[Read Kindle] ⚖ A First-Rate Madness: Uncovering the Links Between Leadership and Mental Illness ♁ Tyrakel.de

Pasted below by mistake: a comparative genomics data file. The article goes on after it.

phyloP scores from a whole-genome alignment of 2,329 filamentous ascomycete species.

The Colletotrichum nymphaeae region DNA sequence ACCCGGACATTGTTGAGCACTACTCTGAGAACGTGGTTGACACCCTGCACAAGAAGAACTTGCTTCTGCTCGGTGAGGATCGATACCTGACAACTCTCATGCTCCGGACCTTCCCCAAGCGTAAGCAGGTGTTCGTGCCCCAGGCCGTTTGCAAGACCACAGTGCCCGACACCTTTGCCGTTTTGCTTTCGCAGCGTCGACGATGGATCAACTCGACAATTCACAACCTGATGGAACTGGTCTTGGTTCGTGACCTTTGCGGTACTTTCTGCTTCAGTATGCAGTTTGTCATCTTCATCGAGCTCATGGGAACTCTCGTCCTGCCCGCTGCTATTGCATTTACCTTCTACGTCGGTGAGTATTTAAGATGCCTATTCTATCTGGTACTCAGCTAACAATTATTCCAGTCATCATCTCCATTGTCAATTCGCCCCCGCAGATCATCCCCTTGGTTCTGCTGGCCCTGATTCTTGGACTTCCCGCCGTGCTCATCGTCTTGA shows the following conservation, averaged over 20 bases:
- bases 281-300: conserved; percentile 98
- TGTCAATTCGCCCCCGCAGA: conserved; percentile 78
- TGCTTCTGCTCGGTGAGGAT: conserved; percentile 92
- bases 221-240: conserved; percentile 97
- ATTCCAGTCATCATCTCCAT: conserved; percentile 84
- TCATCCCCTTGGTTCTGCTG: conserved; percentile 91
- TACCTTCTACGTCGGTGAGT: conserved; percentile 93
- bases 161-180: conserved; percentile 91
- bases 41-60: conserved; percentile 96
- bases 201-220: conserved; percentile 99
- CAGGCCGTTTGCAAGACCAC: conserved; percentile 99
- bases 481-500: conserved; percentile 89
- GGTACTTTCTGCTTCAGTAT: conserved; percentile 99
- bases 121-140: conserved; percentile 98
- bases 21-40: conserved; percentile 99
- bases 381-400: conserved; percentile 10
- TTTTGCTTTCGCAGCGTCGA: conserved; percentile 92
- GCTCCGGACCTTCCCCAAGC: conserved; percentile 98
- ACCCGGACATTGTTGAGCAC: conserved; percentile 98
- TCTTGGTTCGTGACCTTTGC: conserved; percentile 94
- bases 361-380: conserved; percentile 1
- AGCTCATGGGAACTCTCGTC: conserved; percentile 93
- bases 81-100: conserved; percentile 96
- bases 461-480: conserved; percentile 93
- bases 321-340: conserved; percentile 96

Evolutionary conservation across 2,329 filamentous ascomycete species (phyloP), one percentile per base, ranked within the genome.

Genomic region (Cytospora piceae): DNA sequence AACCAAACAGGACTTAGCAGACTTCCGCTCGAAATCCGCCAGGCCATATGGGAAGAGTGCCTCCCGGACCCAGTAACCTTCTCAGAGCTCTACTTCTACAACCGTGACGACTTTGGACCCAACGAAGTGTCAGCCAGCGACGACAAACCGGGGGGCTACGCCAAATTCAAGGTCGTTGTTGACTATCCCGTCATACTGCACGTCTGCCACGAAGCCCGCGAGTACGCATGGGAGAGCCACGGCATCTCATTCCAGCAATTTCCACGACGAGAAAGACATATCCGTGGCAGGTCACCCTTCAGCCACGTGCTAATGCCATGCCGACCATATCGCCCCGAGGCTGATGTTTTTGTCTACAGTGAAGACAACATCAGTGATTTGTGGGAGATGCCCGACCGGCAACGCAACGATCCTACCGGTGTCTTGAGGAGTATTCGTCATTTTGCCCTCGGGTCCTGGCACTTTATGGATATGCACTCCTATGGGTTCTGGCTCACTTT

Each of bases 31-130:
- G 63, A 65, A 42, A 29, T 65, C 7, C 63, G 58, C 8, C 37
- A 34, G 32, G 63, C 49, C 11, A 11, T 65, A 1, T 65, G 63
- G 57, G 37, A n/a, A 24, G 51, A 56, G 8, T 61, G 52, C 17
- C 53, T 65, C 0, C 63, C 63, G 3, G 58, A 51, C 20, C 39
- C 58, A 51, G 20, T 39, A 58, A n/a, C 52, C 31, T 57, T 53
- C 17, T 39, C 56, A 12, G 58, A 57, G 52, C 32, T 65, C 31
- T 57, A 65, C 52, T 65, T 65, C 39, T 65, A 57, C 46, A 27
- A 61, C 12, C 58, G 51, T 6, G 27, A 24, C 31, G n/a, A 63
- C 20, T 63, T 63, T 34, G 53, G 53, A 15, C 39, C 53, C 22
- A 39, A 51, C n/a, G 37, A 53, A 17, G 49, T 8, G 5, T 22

The psych student in me was extremely excited to open this delectable treat and it certainly didn t disappoint as by page 2 I get in times of crisis, we are better off being led by mentally ill leaders than by mentally normal ones If you aren t intrigued by that then I think there s an RL Stine or Twilight book out there that might be right up yer alleyOn to the next onenow after studying psych here s what I can tell you Ghaemi is brilliant for those who don t know in depth psych the correlations of varying mental illnesses are short sweet In turn he s killer for those of us that have and are dying for I may be lurking in a class or two of yours soon Dr Ghaemi I mean that in a strictly non stalkerish way of course.In short, I think this book is unbelievably fascinating For a myriad of reasons It puts a whole unseen light of what mental illness has done to BETTER society Which in turn just sparks dialogue and hopefully understanding of those who suffer from it Hell for those of us that do its a beacon For understanding that what afflicts us isn t completely a curse but in such a larger social context a blessingwithin reason of course Bc what may be for the best of society is hell within one mans home A fine line of genius is walked, but understood so much.Some phenomenal quotes follow within this book as well such as Our leaders cannot be perfect they need not be perfect their imperfections indeed may produce greatness We make a mistake, however instinctive, when we choose leaders like us In every possible way, there has never been a incredible and concise argument for why mental illness has advanced and in especially bad environments mixed with the wrong medication, de evolved mankind There need not be a shun on such things IF acknowledged and treated in the right way It is why in fact, mankind has thrived at points and failed in others.Mind BLOWN Well not really but finally stoked to see someone put in words what society has worked so hard to reject.I am absolutely sneaking into some of Dr Ghaemi s lectures if I don t just drop my career and Pursue a phd already Boom. The psychology of mental illness is a rough subject, especially when dealing with a deceased individual, even one who is so eminent that you have a lot of data to gather upon I received an incomplete impression of the psychology of these figures, and recalled examples from my own, alternate readings that may have contradicted these findings.I admired the study done on Lincoln s melancholy, and found it to be profoundly inspirational Yet this broader view misses some of the other characteristics Flaws do not leaders make Nixon s paranoia ruined him And what else is to be said of the special brand of madness or psychopathy found in dictators that causes people to seize and maintain power for as long as they can, inflicting death and ruin upon untold millions as they do so In short, mental illness can be a great beneficiary to leadership, except for when it isn t Correlation is not causation. [Read Kindle] ♴ A First-Rate Madness: Uncovering the Links Between Leadership and Mental Illness ☹ An Investigation Into The Surprisingly Deep Correlation Between Mental Illness And Successful Leadership, As Seen Through Some Of History S Greatest Politicians, Generals, And Businesspeople In A First Rate Madness, Nassir Ghaemi, Who Runs The Mood Disorders Program At Tufts University Medical Center, Draws From The Careers And Personal Plights Of Such Notable Leaders As Lincoln, Churchill, Gandhi, Martin Luther King, Jr JFK, And Others From The Past Two Centuries To Build An Argument At Once Controversial And Compelling The Very Qualities That Mark Those With Mood Disorders Realism, Empathy, Resilience, And Creativity Also Make For The Best Leaders In Times Of Crisis By Combining Astute Analysis Of The Historical Evidence With The Latest Psychiatric Research, Ghaemi Demonstrates How These Qualities Have Produced Brilliant Leadership Under The Toughest Circumstances Take Realism, For Instance Study After Study Has Shown That Those Suffering Depression Are Better Than Normal People At Assessing Current Threats And Predicting Future Outcomes Looking At Lincoln And Churchill Among Others, Ghaemi Shows How Depressive Realism Helped These Men Tackle Challenges Both Personal And National Or Consider Creativity, A Quality Psychiatrists Have Studied Extensively In Relation To Bipolar Disorder A First Rate Madness Shows How Mania Inspired General Sherman And Ted Turner To Design And Execute Their Most Creative And Successful Strategies Ghaemi S Thesis Is Both Robust And Expansive He Even Explains Why Eminently Sane Men Like Neville Chamberlain And George W Bush Made Such Poor Leaders Though Sane People Are Better Shepherds In Good Times, Sanity Can Be A Severe Liability In Moments Of Crisis A Lifetime Without The Cyclical Torment Of Mood Disorders, Ghaemi Explains, Can Leave One Ill Equipped To Endure Dire Straits He Also Clarifies Which Kinds Of Insanity Like Psychosis Make For Despotism And Ineptitude, Sometimes On A Grand Scale Ghaemi S Bold, Authoritative Analysis Offers Powerful New Tools For Determining Who Should Lead Us But Perhaps Most Profoundly, He Encourages Us To Rethink Our View Of Mental Illness As A Purely Negative Phenomenon As A First Rate Madness Makes Clear, The Most Common Types Of Insanity Can Confer Vital Benefits On Individuals And Society At Large However High The Price For Those Who Endure These Illnesses This book would have gotten three or four stars had its theme been slightly different The author posits on p 17, The best crisis leaders are either mentally ill or mentally abnormal the worst crisis leaders are mentally healthy Had the book stuck to the specific cases, that is, something closer to Here are some amazing leaders who had mental illness, and I would argue that their illnesses helped inform and shape their successful leadership, I could have backed that thesis 100% I can t help but wonder about which historical leaders were potentially not successful because of mental illness, or maybe they didn t have the opportunity to shine because they didn t have the right crisis to lead through President Franklin Pierce comes to mind, who is said to have suffered from depression, as an example He had pre Civil War issues to deal with, among other problems, but has been ranked one of the least effective presidents by historians Was this a matter of the wrong crisis Not enough coping skills On page 223, the dismissal of the leadership contributions of Truman and Eiserhower took my breath away I would say that they were homoclites people of normal mental health , but that their presidential successes did not include handling major crises, like World War II almost over when Truman took office or the civil rights crisis Eisenhower briefly intervened in Little Rock, and otherwise avoided conflict First, Truman took a very Shermanesque approach to war, dropping two bombs that killed well over 100,000 people, many of them civilians, in order to stop the conflict and preserve the lives of hundreds of thousands No nod to that, given that Sherman was an inspriation for this project How is Truman s decision not bold and forward thinking Wasn t that decisive action in a crisis situation And perhaps Eisenhower s presidential leadership wasn t challenged in a way that allowed him to stand out, but what about his performance during World War II in Africa and Europe As Supreme Commander in both places, surely he had plenty of crises that he handled, and handled well, given the outcome of the conflict That was the point at which the author lost me as a reader, because I didn t trust him to be looking at the material objectively It s not a coindidence, I suspect, that I found the sections on mentally healthy leaders to be the weakest parts of the book Also, there was some carelessness in language for example, A depressive person sleeps less, and the nighttime becomes a dreaded chore that one can never achieve properly p 17 A final question Assuming leaders with mental illness are indeed the best kind to have during a crisis, what then Should voters be trying to elect depressive or hyperthymic leaders How do we determine this when such information is usually hidden from the public How do voters anticipate the crises that might necessitate different types of leadership I had high hopes for this book, and I do admire the author for his ambition, but a slightly different approach would have made it better. This book provides an interesting analysis of world leaders how their mental health influenced their leadership The author s analysis of such world figures as Lincoln, General Sherman, Hitler, FDR, Nixon, JFK and many others and how they reacted during crisis and non crisis situations depending on his interpretation of their mental health is fascinating His conclusion is that leaders with certain types of mental illness bipolar handle crisis situations better than non mentally ill normal personalities My sister, a psychologist, disagrees with much of his research findings, but I found his background info on each of the figures enlightening. I m not sure what to make of this one If I had some money, I think I would buy a few copies and pay some people who have been diagnosed with a mental illness to read this book I d really like to know what people with first hand experience think of this If you have a mental illness, could you, like, go to the library and then get back to me Maybe Anyway, the basic premise of the book is that people with mental illness are better leaders in times of crisis and mentally healthy people are better leaders when things are boring The author suggests that people with depression and bipolar disorder are resilient and mentally flexible because they have experience overcoming difficulties I guess this is the part that I am questioning If you are living with depression and I mean depression as in the actual disease, not just a case of the blues is this because something bad happened to you or is it an issue of brain chemistry or is it both In my own case, I think my episodes of depression were caused by a combination of bad stuff happening, plus my basic nature as a somewhat gloomy person It seems to me that a person with better brain chemistry or whatever would have reacted to those events in a different way that did not involve being depressed As a scientist, I am always aware that correlation is not causation Another thing I am aware of is that psychology is a soft science I think both those factors are at play here I think the author found a hypothesis and then cherry picked some observations to support it That s easier to do with this sort of science than it is in a field like physics In this case, I think the actual causation is not mental illness but introversion and a tendency toward self examination and reflection People who think a lot are better at dealing with complex situations because they are used to thinking They don t just react emotionally from their gut , like an animal That isn t the same as a mental illness, though I do think that some people with mental illness may spend time thinking about their feelings and emotional state If you don t feel good, there is to think about You think about breathing when you have a head cold than when you are healthy, right The GoodA First Rate Madness has a fascinating premise that in times of crisis, mentally abnormal leaders are effective than mentally healthy ones For various reasons, many of which are included in this book, I actually tend to agree with the author, and even if I didn t, his theory would be intriguing food for thought Additionally, Ghaemi writes well and is consistently engaging, keeping his work from becoming dry as one reads.The BadI have extreme reservations about the evidence Ghaemi gives to support his claims There s a lot of cherry picking, both of subjects and of symptoms Clearly no book can cover every major world leader, but he s chosen to highlight only a very few when simply shortening the sections on each would ve made room for a larger, varied sample size Additionally, any studies that don t agree with the theme are brushed aside, and the symptoms he focuses on in the case of each leader are clearly cherry picked from often limited available information One suspected incident of depression does not a depressive or bipolar make half hearted juvenile attempts at suicide do not denote a suicidal or depressed adult Beyond even that, there s a lot of assumptions made and only the flimsiest of contexts given, which makes me wary of putting much stock in the examples on which Ghaemi basis his ideas.I think the idea is good and deserves major study, and I would love to read the result of one Unfortunately, this isn t it.The What the Hell MomentSo I was nearing the end of the book and all was going pretty well, I was disappointed but still intrigued, and while I hadn t yet settled on my rating since I hadn t yet finished reading , I figured things would hold steady until the end And then I reached the top of page 257 and, as Ghaemi is discussing the negative stigma attached to mental illness, he writes this This stigma is the basis, I think, for most of the intuitively negative reactions that readers may have to this book s theme Passive aggressive attempt to foist any failures of the book onto the reader Sorta seems that way It s not the theme that gets a negative reaction, sir, but the sparse study and supporting information Perhaps he meant it innocently I m sure many will agree that he did , but for me it shows a distinct lack of faith, either in his work or his readership, neither one of which is forgivable So really, Nassir Ghaemi, what the hell The SummaryAn excellent theory, intriguing and deserving of further work, but the book itself fails to deliver on its premise and makes the factual, scientific side of me squirm uneasily Take it or leave it, the book doesn t make much of a difference either way. And, isn t sanity really just a one trick pony anyway I mean all you get is one trick, rational thinking, but when you re good and crazy, oooh, oooh, oooh, the sky is the limit The TickFrom his eminent philosophical standing, the Tick nicely summarizes pretty much the only point in this work s introduction I could accept The author s thesis, that mentally ill leaders are preferable in times of crisis while sane leaders are better at steering a straight course during non crisis times, seems over reaching, especially as he only chooses famous mostly dead international leaders to support his thesis The book is set up like a historical analysis, and even the author admits psychologists, like historians, often only have modest data upon which to base their conclusions If you want a thorough understanding of the book s psychology points, go ahead and read Nancy s review it does the book justice than I ever could Perhaps reading this text as a historical work rather than a work examining the qualities of leadership would be rewarding. . Nassir Ghaemi describes a strong correlation between mental or mood disorders, and leadership Many of the world s best leaders in times of crisis had mental disorders not very severe, but sufficiently ill so that they handled challenges with realistic outlooks than so called normal people However, they do not do well during normal times They do not make good managers On the other hand, normal people which he calls homoclites , can be good leaders during normal times But they often do poorly when faced with extraordinary challenges.Ghaemi s evidence for his hypothesis is largely anecdotal He describes the lives of some of the world s great leaders during times of crisis Winston Churchill, Abraham Lincoln, General Sherman, John F Kennedy, Martin Luther King Jr., Franklin Roosevelt, and Gandhi He showed how adversity due to mental illness often prepared them for challenges later in life Churchill was an active politician during the early twentieth century, but became a political has been during the 1930 s However, he foresaw the Nazi threat before any of the so called normal politicians like Chamberlain Ghaemi attributes Churchill s insight to the challenges he faced with manic depression.Ghaemi contasts General Techumseh Sherman, who took big risks during the American Civil War, with the staid General George McClellan Sherman suffered from hallucinations, was suicidal and depressed John F Kennedy suffered from a number of physical and mental problems Franklin Roosevelt was challenged by the adversity of polio Both Martin Luther King Jr and Gandhi had depression, and contemplated suicide Nevertheless, all of these leaders took risks, were courageous, and were great leaders Ghaemi contends, however, that during normal times, these leaders were ineffective On the other hand, leaders like George W Bush, Tony Blair, and Neville Chamberlain were ineffective leaders during times of crisis, as they were mentally normal , and were simply not prepared for times of adversity.The book also discusses Hitler and other Nazi leaders during the World War II Ghaemi discusses how Hitler had mental problems that were exacerbated by bad medical treatments Ghaemi argues that Hitler s example also is evidence in favor of his hypothesis but I am not convinced, and he turns around and shows how many but not all of the Nazi leaders were normal from a psychiatric point of view.This is definitely a thought provoking book While I found it difficult to believe that Ghaemi s hypothesis is generally applicable to all leaders, he shows enough evidence to prove that the effect is not mere correlation there is probably some causation in effect, too Anybody interested in psychology and history would find a lot of compelling insights in this book.